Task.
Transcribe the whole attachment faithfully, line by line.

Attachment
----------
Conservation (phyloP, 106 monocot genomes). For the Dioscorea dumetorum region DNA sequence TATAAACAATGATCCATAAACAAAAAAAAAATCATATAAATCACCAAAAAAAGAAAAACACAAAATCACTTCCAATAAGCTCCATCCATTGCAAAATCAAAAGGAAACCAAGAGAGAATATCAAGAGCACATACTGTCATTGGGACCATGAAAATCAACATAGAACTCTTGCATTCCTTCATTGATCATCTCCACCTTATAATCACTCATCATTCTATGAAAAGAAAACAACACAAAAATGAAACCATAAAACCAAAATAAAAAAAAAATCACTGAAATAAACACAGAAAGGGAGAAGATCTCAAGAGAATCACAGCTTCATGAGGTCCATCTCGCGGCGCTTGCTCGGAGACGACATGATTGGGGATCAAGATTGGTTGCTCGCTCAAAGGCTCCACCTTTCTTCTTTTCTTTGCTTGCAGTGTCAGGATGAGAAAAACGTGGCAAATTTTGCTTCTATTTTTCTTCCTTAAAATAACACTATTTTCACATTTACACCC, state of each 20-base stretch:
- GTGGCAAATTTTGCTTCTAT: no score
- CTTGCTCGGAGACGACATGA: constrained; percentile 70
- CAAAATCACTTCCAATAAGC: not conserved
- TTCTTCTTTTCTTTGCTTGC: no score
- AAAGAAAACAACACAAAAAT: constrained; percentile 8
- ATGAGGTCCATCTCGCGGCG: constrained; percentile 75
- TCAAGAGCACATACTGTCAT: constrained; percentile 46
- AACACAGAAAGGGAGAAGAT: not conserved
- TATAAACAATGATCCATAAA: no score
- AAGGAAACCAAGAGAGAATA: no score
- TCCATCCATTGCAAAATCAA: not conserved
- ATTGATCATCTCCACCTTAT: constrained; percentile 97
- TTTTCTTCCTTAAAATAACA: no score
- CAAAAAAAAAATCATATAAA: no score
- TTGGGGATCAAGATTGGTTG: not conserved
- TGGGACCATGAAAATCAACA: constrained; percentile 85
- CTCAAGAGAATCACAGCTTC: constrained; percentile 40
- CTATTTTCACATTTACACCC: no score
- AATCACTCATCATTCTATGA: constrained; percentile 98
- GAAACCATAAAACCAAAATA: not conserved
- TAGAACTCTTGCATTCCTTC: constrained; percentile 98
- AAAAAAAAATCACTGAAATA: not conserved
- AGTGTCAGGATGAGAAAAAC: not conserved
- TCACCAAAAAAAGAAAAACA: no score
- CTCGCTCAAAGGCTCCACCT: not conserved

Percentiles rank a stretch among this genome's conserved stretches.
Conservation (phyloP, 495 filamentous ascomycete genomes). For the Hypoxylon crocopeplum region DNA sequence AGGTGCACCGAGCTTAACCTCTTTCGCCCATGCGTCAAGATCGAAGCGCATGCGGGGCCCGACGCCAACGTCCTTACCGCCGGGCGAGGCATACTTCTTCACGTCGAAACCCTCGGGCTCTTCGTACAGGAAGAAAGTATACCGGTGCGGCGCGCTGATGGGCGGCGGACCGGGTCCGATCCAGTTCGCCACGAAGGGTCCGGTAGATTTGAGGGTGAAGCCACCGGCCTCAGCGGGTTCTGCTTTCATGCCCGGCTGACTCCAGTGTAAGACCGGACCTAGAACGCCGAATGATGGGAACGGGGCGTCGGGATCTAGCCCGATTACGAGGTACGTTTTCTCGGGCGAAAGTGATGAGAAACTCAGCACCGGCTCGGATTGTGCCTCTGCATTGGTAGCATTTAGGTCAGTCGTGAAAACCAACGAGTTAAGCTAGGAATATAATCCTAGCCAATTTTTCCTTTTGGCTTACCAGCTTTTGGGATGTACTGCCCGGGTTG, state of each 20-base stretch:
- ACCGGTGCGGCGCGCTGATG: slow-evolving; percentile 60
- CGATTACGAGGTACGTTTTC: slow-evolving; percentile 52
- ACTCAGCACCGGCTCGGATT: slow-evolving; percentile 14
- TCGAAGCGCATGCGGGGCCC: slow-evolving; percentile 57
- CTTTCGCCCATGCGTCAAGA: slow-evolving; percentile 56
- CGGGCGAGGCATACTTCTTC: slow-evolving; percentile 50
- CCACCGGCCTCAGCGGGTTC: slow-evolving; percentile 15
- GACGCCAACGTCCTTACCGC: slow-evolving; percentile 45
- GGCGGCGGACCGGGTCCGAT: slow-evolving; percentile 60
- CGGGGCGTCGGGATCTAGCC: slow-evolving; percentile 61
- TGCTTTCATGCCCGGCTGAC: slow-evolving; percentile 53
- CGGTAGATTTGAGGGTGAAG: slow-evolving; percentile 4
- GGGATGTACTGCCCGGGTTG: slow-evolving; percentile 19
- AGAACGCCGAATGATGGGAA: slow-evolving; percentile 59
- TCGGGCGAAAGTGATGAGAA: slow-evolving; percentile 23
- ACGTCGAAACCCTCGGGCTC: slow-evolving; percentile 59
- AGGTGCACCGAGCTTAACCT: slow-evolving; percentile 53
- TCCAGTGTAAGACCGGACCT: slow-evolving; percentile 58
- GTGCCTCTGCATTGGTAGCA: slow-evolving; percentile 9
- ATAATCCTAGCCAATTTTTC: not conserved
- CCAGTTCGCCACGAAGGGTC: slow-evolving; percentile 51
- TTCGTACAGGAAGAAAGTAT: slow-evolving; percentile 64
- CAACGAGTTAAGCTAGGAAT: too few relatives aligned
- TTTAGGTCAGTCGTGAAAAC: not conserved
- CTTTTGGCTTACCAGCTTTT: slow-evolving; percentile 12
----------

Conservation (phyloP, 106 monocot genomes). For the Dioscorea dumetorum region DNA sequence TATAAACAATGATCCATAAACAAAAAAAAAATCATATAAATCACCAAAAAAAGAAAAACACAAAATCACTTCCAATAAGCTCCATCCATTGCAAAATCAAAAGGAAACCAAGAGAGAATATCAAGAGCACATACTGTCATTGGGACCATGAAAATCAACATAGAACTCTTGCATTCCTTCATTGATCATCTCCACCTTATAATCACTCATCATTCTATGAAAAGAAAACAACACAAAAATGAAACCATAAAACCAAAATAAAAAAAAAATCACTGAAATAAACACAGAAAGGGAGAAGATCTCAAGAGAATCACAGCTTCATGAGGTCCATCTCGCGGCGCTTGCTCGGAGACGACATGATTGGGGATCAAGATTGGTTGCTCGCTCAAAGGCTCCACCTTTCTTCTTTTCTTTGCTTGCAGTGTCAGGATGAGAAAAACGTGGCAAATTTTGCTTCTATTTTTCTTCCTTAAAATAACACTATTTTCACATTTACACCC, state of each 20-base stretch:
- GTGGCAAATTTTGCTTCTAT: no score
- CTTGCTCGGAGACGACATGA: constrained; percentile 70
- CAAAATCACTTCCAATAAGC: not conserved
- TTCTTCTTTTCTTTGCTTGC: no score
- AAAGAAAACAACACAAAAAT: constrained; percentile 8
- ATGAGGTCCATCTCGCGGCG: constrained; percentile 75
- TCAAGAGCACATACTGTCAT: constrained; percentile 46
- AACACAGAAAGGGAGAAGAT: not conserved
- TATAAACAATGATCCATAAA: no score
- AAGGAAACCAAGAGAGAATA: no score
- TCCATCCATTGCAAAATCAA: not conserved
- ATTGATCATCTCCACCTTAT: constrained; percentile 97
- TTTTCTTCCTTAAAATAACA: no score
- CAAAAAAAAAATCATATAAA: no score
- TTGGGGATCAAGATTGGTTG: not conserved
- TGGGACCATGAAAATCAACA: constrained; percentile 85
- CTCAAGAGAATCACAGCTTC: constrained; percentile 40
- CTATTTTCACATTTACACCC: no score
- AATCACTCATCATTCTATGA: constrained; percentile 98
- GAAACCATAAAACCAAAATA: not conserved
- TAGAACTCTTGCATTCCTTC: constrained; percentile 98
- AAAAAAAAATCACTGAAATA: not conserved
- AGTGTCAGGATGAGAAAAAC: not conserved
- TCACCAAAAAAAGAAAAACA: no score
- CTCGCTCAAAGGCTCCACCT: not conserved

Percentiles rank a stretch among this genome's conserved stretches.
Conservation (phyloP, 495 filamentous ascomycete genomes). For the Hypoxylon crocopeplum region DNA sequence AGGTGCACCGAGCTTAACCTCTTTCGCCCATGCGTCAAGATCGAAGCGCATGCGGGGCCCGACGCCAACGTCCTTACCGCCGGGCGAGGCATACTTCTTCACGTCGAAACCCTCGGGCTCTTCGTACAGGAAGAAAGTATACCGGTGCGGCGCGCTGATGGGCGGCGGACCGGGTCCGATCCAGTTCGCCACGAAGGGTCCGGTAGATTTGAGGGTGAAGCCACCGGCCTCAGCGGGTTCTGCTTTCATGCCCGGCTGACTCCAGTGTAAGACCGGACCTAGAACGCCGAATGATGGGAACGGGGCGTCGGGATCTAGCCCGATTACGAGGTACGTTTTCTCGGGCGAAAGTGATGAGAAACTCAGCACCGGCTCGGATTGTGCCTCTGCATTGGTAGCATTTAGGTCAGTCGTGAAAACCAACGAGTTAAGCTAGGAATATAATCCTAGCCAATTTTTCCTTTTGGCTTACCAGCTTTTGGGATGTACTGCCCGGGTTG, state of each 20-base stretch:
- ACCGGTGCGGCGCGCTGATG: slow-evolving; percentile 60
- CGATTACGAGGTACGTTTTC: slow-evolving; percentile 52
- ACTCAGCACCGGCTCGGATT: slow-evolving; percentile 14
- TCGAAGCGCATGCGGGGCCC: slow-evolving; percentile 57
- CTTTCGCCCATGCGTCAAGA: slow-evolving; percentile 56
- CGGGCGAGGCATACTTCTTC: slow-evolving; percentile 50
- CCACCGGCCTCAGCGGGTTC: slow-evolving; percentile 15
- GACGCCAACGTCCTTACCGC: slow-evolving; percentile 45
- GGCGGCGGACCGGGTCCGAT: slow-evolving; percentile 60
- CGGGGCGTCGGGATCTAGCC: slow-evolving; percentile 61
- TGCTTTCATGCCCGGCTGAC: slow-evolving; percentile 53
- CGGTAGATTTGAGGGTGAAG: slow-evolving; percentile 4
- GGGATGTACTGCCCGGGTTG: slow-evolving; percentile 19
- AGAACGCCGAATGATGGGAA: slow-evolving; percentile 59
- TCGGGCGAAAGTGATGAGAA: slow-evolving; percentile 23
- ACGTCGAAACCCTCGGGCTC: slow-evolving; percentile 59
- AGGTGCACCGAGCTTAACCT: slow-evolving; percentile 53
- TCCAGTGTAAGACCGGACCT: slow-evolving; percentile 58
- GTGCCTCTGCATTGGTAGCA: slow-evolving; percentile 9
- ATAATCCTAGCCAATTTTTC: not conserved
- CCAGTTCGCCACGAAGGGTC: slow-evolving; percentile 51
- TTCGTACAGGAAGAAAGTAT: slow-evolving; percentile 64
- CAACGAGTTAAGCTAGGAAT: too few relatives aligned
- TTTAGGTCAGTCGTGAAAAC: not conserved
- CTTTTGGCTTACCAGCTTTT: slow-evolving; percentile 12